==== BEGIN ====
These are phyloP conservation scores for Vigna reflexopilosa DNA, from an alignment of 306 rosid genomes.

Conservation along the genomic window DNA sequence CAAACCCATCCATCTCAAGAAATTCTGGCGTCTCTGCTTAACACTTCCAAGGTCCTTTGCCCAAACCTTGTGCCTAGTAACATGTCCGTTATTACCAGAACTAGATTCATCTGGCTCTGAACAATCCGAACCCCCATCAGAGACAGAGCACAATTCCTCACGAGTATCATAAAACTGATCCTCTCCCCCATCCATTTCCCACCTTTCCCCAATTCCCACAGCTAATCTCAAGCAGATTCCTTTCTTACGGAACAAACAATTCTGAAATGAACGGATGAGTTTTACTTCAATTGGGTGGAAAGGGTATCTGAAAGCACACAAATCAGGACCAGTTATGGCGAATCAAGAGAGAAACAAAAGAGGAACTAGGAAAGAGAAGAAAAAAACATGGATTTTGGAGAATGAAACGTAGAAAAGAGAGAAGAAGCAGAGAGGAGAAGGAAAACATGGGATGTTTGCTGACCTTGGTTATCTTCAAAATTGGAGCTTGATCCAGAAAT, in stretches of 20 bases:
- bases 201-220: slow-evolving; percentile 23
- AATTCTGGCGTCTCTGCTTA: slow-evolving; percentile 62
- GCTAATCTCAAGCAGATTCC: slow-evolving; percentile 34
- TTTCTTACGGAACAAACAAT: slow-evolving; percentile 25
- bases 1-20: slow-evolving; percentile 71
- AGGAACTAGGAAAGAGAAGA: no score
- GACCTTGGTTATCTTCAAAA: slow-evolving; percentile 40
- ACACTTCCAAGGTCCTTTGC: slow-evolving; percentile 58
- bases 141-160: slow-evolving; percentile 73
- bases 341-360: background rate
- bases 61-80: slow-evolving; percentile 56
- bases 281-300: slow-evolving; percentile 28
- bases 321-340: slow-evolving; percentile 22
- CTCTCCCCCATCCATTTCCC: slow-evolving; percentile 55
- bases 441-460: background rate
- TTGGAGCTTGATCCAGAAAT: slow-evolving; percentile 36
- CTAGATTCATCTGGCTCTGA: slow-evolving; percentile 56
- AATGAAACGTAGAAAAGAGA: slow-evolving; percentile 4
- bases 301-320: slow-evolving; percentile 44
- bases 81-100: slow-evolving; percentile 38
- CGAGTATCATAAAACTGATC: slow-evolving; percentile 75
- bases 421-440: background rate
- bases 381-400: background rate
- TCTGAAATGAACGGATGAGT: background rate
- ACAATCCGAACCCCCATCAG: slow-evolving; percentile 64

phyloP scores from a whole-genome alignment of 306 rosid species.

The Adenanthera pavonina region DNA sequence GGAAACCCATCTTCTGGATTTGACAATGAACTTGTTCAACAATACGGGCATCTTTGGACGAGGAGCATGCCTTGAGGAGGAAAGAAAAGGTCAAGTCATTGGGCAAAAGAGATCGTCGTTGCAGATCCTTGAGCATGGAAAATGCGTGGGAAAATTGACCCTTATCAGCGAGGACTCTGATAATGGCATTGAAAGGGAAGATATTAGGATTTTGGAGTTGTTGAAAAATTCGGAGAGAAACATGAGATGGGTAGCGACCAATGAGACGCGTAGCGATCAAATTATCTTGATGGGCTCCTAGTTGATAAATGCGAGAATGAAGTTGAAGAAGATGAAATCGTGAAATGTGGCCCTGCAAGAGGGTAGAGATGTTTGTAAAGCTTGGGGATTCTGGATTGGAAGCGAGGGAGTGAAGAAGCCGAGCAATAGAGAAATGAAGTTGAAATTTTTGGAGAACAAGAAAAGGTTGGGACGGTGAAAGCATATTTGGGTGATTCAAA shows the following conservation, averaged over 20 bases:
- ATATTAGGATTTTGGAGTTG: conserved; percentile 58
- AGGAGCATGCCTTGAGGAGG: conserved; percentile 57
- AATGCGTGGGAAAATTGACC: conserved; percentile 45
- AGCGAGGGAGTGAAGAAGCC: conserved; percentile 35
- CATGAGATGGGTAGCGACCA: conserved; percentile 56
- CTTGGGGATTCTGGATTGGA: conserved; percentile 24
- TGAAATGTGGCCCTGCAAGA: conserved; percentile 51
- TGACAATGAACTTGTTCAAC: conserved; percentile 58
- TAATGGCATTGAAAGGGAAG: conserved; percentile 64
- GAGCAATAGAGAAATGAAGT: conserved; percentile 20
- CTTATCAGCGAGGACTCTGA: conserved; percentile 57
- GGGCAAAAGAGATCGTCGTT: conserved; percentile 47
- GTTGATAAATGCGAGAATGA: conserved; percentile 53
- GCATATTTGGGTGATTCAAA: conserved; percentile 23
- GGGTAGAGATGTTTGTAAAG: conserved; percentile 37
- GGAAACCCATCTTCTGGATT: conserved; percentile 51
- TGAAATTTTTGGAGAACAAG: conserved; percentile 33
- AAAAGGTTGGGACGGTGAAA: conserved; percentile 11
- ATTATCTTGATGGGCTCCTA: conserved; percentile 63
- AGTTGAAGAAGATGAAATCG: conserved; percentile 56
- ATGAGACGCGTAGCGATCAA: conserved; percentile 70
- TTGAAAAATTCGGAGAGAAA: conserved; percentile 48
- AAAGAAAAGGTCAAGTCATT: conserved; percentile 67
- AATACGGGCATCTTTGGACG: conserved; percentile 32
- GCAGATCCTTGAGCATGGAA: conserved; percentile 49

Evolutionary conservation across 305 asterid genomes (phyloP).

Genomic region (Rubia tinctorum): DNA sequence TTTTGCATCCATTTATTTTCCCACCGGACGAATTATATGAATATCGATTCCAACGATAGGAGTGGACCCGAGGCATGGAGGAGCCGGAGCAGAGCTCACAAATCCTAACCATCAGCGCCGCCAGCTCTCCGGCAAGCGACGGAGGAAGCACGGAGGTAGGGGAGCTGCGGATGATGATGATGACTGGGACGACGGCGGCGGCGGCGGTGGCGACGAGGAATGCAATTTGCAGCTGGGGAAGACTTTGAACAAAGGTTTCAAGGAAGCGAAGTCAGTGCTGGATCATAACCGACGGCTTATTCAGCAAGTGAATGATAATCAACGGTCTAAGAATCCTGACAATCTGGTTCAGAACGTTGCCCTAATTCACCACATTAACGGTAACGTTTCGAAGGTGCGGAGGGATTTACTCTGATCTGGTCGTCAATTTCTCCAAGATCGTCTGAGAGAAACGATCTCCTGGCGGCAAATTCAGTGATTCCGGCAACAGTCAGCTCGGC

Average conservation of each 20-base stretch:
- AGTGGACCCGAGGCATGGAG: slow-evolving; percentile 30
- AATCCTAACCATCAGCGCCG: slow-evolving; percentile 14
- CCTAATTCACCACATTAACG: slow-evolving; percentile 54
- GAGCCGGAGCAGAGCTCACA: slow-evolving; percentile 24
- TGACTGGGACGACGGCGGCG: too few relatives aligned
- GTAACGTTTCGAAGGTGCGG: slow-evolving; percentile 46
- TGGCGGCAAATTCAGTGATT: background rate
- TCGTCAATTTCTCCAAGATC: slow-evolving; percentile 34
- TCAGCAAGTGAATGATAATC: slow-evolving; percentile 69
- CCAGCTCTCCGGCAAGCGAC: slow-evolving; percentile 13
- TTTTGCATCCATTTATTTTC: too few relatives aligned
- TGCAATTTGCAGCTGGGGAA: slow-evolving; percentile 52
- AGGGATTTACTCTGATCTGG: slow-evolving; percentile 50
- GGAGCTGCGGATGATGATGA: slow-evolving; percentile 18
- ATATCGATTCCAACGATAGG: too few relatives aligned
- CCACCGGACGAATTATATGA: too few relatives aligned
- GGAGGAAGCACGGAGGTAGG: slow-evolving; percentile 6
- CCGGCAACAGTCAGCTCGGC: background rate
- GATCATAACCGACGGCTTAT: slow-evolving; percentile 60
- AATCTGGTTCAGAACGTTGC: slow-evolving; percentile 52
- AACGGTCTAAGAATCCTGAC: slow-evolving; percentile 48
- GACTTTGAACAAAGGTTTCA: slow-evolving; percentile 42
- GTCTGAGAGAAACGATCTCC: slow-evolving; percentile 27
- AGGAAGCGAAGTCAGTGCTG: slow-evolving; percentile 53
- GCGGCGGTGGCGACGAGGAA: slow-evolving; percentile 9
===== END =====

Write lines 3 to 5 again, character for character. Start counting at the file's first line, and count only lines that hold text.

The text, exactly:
- bases 201-220: slow-evolving; percentile 23
- AATTCTGGCGTCTCTGCTTA: slow-evolving; percentile 62
- GCTAATCTCAAGCAGATTCC: slow-evolving; percentile 34